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What is an Amuse-bouche?

11 Feb

 

Bastardized from the french term ‘amouz-bouche’, which literally means amuse-the-mouth, the amuse-bouche is a small dish which can be eaten in one or two bites. In a fine french restaurant, it is a complimentry course served after you order your food but before the food that you ordered arrives. Its purpose is to reduce the idle time while your order is being prepared. Its sort of like a hors d’ oeuvre, except only one is served per person and you can’t pick which one. They are almost always served cold as they are usually prepared in advance.

Because of their small stature, greater attention is given to appearance, and amuse-bouches are served on such things as oriental porcelain spoons or glass tiles. In the home setting, you can use less ornate crockery such as shot glasses or expresso cups.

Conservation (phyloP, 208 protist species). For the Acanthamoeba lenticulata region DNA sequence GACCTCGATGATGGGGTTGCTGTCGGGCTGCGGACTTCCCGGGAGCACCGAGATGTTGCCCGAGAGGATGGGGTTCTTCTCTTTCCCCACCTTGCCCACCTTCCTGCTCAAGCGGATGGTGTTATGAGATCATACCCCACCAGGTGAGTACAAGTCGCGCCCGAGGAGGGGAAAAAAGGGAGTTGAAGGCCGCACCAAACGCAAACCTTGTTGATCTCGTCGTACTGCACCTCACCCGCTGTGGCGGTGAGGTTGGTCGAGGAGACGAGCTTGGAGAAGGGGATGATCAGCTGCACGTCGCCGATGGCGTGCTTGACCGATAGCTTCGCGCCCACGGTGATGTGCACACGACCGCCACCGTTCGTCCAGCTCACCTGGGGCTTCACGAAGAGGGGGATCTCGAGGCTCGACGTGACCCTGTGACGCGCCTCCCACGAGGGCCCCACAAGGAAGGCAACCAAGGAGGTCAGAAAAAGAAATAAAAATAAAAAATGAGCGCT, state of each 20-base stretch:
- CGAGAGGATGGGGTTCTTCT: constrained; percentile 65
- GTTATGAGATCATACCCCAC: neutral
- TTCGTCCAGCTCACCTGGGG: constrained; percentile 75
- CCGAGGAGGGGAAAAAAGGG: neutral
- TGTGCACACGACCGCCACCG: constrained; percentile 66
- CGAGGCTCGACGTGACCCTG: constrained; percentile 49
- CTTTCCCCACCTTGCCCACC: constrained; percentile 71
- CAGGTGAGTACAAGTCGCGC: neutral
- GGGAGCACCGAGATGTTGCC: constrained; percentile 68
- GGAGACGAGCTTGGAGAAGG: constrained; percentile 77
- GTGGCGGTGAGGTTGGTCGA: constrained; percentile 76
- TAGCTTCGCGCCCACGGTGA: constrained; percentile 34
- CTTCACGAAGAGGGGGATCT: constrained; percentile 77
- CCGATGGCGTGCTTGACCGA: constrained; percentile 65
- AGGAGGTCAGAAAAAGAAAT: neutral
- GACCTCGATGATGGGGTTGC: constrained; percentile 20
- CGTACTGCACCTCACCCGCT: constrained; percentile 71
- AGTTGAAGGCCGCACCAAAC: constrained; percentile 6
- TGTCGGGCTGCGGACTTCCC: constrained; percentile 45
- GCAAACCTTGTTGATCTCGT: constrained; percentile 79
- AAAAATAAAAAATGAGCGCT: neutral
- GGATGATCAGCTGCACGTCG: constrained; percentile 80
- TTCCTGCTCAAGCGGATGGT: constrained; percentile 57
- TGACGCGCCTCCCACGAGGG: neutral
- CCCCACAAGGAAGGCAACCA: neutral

Some ideas for an amuse-bouche are smoked meat, raw or seared tuna, savoury jelly, mini terrine slices, small quantities of rich soups. You can also serve 3 amuse-bouche together (ie a trio) as a full appitizer, especially if they are made under a common theme.

Examples of amuse-bouche from Kobi’s Kitchen are my Smoked Oysters in Tomato Jelly, Cod Liver on Leek and Runny Yolk Boiled Eggs, Foie Gras & Orange Reduction Shots .

Notes

  • The other complimentry courses in fine French dining are sherbet (sorbet) served before your main course, and petits fours served after you ask for the bill.
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Posted by on February 11, 2010 in Appetizers, French

 

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